Not All Muslims Are Arabs: #BlackMuslimRamadan #BlackOutEid

It started as a cosy dinner party for friends during Ramadan, but Samira Abderahman’s Black Iftar has become a blueprint for similar events in cities across the US. Abderahman, from Chicago, told BuzzFeed News she wanted to create a space where black Muslims, primarily, could hang out and break their fasts together. In keeping with […]

It started as a cosy dinner party for friends during Ramadan, but Samira Abderahman’s Black Iftar has become a blueprint for similar events in cities across the US.

Abderahman, from Chicago, told BuzzFeed News she wanted to create a space where black Muslims, primarily, could hang out and break their fasts together. In keeping with her faith, however, she really wanted to include her non-Muslim friends.

“They know about Ramadan, so if I tell them we’re having iftar at my house, they would come through,” she said. “So that’s what this was. It was for my friends. It was for them to meet each other to, like, network – just a real intimate, fun event.”

Abderahman said she chose to call her event Black Iftar simply because the majority of her friends are black, but the event served the dual purpose of celebrating this aspect of black culture in her hometown. “Chicago has this very rich history but also this kinda complicated present-day situation because there’s a lot of gentrification happening and black people are being pushed out,” she said.

There has also long been criticism that in popular culture, Muslims are usually characterised as those of Middle Eastern heritage and not black people. It’s part of the reason why hashtags like #BlackOutEid, when with black Muslims around the world share incredible selfies, has become a popular annual tradition.

Abderahman said: “It was important to me to break fast with people who see me as whole … I know a lot of brilliant and kind people and wanted them to be in the same room together. My friend was like, ‘you need to make it public.’”

So she did.

Abderahman created a website and tweeted out the information for the inaugural event in Chicago held on 24 May. Opening up the event didn’t come without criticism, however, with people questioning whether it was necessary to make the distinction.

Abderahman said she wanted black Muslims from all over Chicago to know they “could come and be around other black Muslims who might be breaking their fasts by themselves”.

The event was a huge success, Abderahman said. “Two guests hadn’t seen each other in literally 10 years and ran into each other here. Another one of my friends happened to be in town and was able to reconnect with people she had not seen in a while.”

One of the best parts of the gathering was the range of cultural and religious backgrounds. “There were Desis and Arabs and non-Muslims present – we all had a really beautiful, sweet time.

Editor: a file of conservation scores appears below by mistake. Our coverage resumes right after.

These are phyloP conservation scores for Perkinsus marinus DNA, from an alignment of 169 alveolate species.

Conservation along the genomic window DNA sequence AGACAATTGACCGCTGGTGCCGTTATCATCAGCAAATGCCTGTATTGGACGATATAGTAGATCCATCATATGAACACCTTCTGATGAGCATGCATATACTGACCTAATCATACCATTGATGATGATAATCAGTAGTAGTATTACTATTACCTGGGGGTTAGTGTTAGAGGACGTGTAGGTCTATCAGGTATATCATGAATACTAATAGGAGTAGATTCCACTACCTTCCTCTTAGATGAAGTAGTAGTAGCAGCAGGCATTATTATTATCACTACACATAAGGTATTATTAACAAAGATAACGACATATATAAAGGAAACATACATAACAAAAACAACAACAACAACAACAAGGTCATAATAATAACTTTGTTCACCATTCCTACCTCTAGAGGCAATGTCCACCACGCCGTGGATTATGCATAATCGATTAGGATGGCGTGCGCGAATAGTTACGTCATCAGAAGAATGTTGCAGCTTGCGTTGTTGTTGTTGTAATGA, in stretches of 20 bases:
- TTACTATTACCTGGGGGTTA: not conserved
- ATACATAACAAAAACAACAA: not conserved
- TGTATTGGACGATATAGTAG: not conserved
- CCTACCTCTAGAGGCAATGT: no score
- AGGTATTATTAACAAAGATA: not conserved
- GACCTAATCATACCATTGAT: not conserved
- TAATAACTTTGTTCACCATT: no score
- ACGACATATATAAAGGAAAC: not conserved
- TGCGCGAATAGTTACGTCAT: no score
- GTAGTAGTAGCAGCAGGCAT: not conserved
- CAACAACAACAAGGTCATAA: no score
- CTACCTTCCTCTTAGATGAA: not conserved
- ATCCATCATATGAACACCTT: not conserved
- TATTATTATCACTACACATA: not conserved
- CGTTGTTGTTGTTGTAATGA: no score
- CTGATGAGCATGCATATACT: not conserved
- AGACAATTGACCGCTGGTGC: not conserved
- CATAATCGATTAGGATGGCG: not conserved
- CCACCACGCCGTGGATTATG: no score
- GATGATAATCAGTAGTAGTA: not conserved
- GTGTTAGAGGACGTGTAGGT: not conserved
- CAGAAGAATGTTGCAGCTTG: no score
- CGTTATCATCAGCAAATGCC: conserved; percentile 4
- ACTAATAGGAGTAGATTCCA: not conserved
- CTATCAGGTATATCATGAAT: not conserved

“Ultimately I think that we seek community, and this was a very purposeful and intentional gathering to nurture that.”

She said one of the attendees said it felt like “a black Muslim family reunion”, which Abderahman described as an accurate representation of the experience.

After the success of Black Iftar, lots of people got in touch with Abderahman asking her to help them replicate the event in their cities. To ensure the spirit of the event remains unchanged, she has created guidelines. “There has been a strong response nationwide to this event, with many cities hosting their own Black Iftars,” she said. Cities including Houston and LA have hosted Black Iftar events.

“The cities that are hosting – including the DMV (District of Columbia/Maryland/Virginia) – have very rich black and black Muslim histories, so it feels special to be honoring the leaders that came before us in this particular way.”

Abderahman said Black Iftar was personally rewarding. “I noticed that being in Muslim spaces for me can be very spiritually enriching and being in black spaces can be spiritually enriching for me. Especially, like, when you’re in black art spaces in museums or whatever. I’ve always done those two things separately.

“That’s what I wanted people to feel: Hey, here’s this place where your whole entire identity can be present for one evening. You’re not going to have to pick one or the other, or stifle one or the other, and not that you should anyway, but sometimes it can be that and it takes a lot.

“It was like, hello, people that I love! Here’s a space for you to be totally yourself and here are other people who are totally like you, who both carry the beauty and the burden of being black and being Muslim.

“Breaking bread is a natural way for people to feel connected with each other and I think, especially when you do it during Ramadan, it’s emphasised in its community-building.”

She added: “You can bring your people who aren’t Muslim, you can bring the people who aren’t black, and you can bring the people who love and support who you are.”

 




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